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Sunday, October 20, 2019

Grandioso! - Van Wood

Jo Cleber and His Orchestra
Featuring the Italian Guitar of Van Wood and His Quartet
Columbia WL 157

From the back cover: Once upon a time there was a twelve-year old Dutch Boy Scout named Peter van Houten who sat by a camp fire one night and fell head over heels in love – not with the Princess he married in later years – but with an old guitar. Four years later the young Dutchman formed his own trio, sharing the honors with a jazz accordionist who is now his brother-in-law, Matt Matthews.

When the war broke out, and for four years thereafter, the two youngsters spent much of their time experimenting with new chords, modern harmonies and technical tricks. The occupying forces in Holland arrested Peter and Matt and put them in a concentration camp. Undaunted, the boys managed to dress up as old women and to escape on bicycles without tires. Taking refuge in a cellar, they began making wonderful music again.

After the war, young Peter went his own way, playing in the bistros of Paris and on the streets of Madrid. He sang for Radio Luxembourg and for audiences in all parts of North Africa. Slowly but surely his star began to rise. People liked this energetic guitar virtuoso with his mop of black curly hair, the gay twinkle in his eyes, the happy smile and vivacious voice. Night clubs began to offer him better and better contracts

In 1949, Peter reached Naples and was already half-way on the road to international stardom. In almost no time at all, his splendid playing captured the imagination of the Italians and he swiftly achieved the fame he had dreamed of. His interpretations of Italian melodies displayed a special flair for Mediterranean rhythms, and his fine musicianship was welcome by the music-loving citizens. Now that man who once performed for a hot meal lives luxuriously in Milan. On the door, as on the posters all over Italy, you'll find the English version of his Dutch name in shining capitals:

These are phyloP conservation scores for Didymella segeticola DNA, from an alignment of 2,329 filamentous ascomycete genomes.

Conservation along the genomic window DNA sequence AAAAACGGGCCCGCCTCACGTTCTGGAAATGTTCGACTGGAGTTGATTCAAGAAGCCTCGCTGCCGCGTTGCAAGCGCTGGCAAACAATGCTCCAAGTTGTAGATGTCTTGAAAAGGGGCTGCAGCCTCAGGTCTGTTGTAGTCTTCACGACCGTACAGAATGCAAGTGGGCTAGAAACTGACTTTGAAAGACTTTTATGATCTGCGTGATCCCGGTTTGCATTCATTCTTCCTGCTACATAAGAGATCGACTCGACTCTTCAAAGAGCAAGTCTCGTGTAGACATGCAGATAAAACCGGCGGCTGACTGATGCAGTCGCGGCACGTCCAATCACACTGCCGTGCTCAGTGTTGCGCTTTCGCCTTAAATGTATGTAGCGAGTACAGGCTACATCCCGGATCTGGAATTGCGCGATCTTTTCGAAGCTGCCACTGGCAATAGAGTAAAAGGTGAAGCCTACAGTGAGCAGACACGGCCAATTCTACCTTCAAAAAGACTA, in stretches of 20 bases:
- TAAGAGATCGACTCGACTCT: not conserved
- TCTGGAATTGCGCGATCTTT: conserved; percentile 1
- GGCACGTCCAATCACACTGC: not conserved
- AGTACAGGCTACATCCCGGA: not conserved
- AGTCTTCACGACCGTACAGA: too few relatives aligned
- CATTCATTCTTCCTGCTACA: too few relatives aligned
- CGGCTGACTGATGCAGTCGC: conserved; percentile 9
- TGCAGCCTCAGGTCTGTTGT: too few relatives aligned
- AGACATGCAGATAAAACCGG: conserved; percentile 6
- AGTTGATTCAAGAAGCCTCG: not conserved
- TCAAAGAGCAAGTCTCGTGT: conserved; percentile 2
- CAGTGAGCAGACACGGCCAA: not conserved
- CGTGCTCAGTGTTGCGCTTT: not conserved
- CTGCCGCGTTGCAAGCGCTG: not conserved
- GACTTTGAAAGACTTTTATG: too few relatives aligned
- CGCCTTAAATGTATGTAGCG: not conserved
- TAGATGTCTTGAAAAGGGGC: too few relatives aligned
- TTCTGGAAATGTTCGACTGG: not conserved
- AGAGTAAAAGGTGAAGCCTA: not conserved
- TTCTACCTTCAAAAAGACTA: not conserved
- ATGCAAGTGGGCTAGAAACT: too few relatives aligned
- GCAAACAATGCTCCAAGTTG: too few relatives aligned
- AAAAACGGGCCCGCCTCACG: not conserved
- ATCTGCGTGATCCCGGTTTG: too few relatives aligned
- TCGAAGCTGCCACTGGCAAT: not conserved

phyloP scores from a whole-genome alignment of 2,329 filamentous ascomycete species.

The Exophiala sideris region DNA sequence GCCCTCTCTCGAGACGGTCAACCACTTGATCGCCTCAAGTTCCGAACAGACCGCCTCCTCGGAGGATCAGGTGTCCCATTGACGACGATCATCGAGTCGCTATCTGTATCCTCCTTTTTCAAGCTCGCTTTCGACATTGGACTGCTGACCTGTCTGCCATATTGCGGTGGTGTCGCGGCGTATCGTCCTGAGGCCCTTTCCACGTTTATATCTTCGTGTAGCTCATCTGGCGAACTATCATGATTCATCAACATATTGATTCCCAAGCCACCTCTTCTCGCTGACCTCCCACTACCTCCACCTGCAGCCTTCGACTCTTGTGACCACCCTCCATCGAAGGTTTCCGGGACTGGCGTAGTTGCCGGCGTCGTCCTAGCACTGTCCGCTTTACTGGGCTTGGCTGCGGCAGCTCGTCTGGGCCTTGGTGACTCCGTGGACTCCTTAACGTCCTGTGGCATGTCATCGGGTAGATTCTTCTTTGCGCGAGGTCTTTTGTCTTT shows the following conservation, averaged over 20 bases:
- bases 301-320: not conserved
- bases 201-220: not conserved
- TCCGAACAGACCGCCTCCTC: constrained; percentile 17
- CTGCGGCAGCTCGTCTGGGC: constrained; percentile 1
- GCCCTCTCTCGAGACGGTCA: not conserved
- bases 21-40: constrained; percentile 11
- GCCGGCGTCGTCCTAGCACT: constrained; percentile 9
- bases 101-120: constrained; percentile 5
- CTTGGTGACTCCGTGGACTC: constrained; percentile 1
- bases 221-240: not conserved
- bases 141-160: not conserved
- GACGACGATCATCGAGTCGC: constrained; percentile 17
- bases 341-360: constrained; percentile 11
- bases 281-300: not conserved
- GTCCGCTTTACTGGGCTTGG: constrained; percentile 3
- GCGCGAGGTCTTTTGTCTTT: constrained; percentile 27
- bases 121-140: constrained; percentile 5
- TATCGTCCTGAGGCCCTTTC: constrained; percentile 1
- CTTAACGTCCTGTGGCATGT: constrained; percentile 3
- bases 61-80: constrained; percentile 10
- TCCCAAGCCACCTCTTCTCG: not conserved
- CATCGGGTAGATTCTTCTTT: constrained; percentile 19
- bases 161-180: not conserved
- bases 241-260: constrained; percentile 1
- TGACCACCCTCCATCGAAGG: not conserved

Van Wood

Millions of Van Wood's records have been sold in Italy alone. He has made countless TV appearances and radio broadcasts, and every club he chooses to play is full of happy and delighted listeners. As his name has changed, so has his guitar. Today it is a snow-white electric one, complete with echo chambers and tone pedals and all sorts of knobs for special effects.

Mrs. Van Wood, the former Princess Fatemeh Khatir, first saw the white guitar in Rome at a dance to which she had been escorted by the Persian Consul. Later she confessed that she didn't see the man behind it until several nights and dances later. Protected by the Iranian Embassy, Her Royal Highness did not meet Van Wood again easily. When he came to America in 1951 to play at the Waldorf-Astoria, the Princess persuaded her family of her intern in seeing America and soon thereafter Van and the Princess were married.

"Success is a very strange thing," Van Wood says, "I think the main factor is that you've got to like the thing you're doing. I am really very fond of playing the guitar and singing and making all the arrangements for my quartet. And furthermore, I love meeting lots of people." And lots of people like meeting and hearing Van Wood, too. He is admired by Johnnie Ray and Frankie Laine and once succeeded in getting King Farouk to his feet to applaud him.

Van Wood is one of the merriest musicians and has one of the finest quartets to emerge from the post-war world of entertainment!

Piccolissima Serenata
Ciao Ciao Bambina (Piove)
Anema e Core
'O Marenariello
Oh Maria Mari
Funiculi, Funicula
Torna a Sorrento

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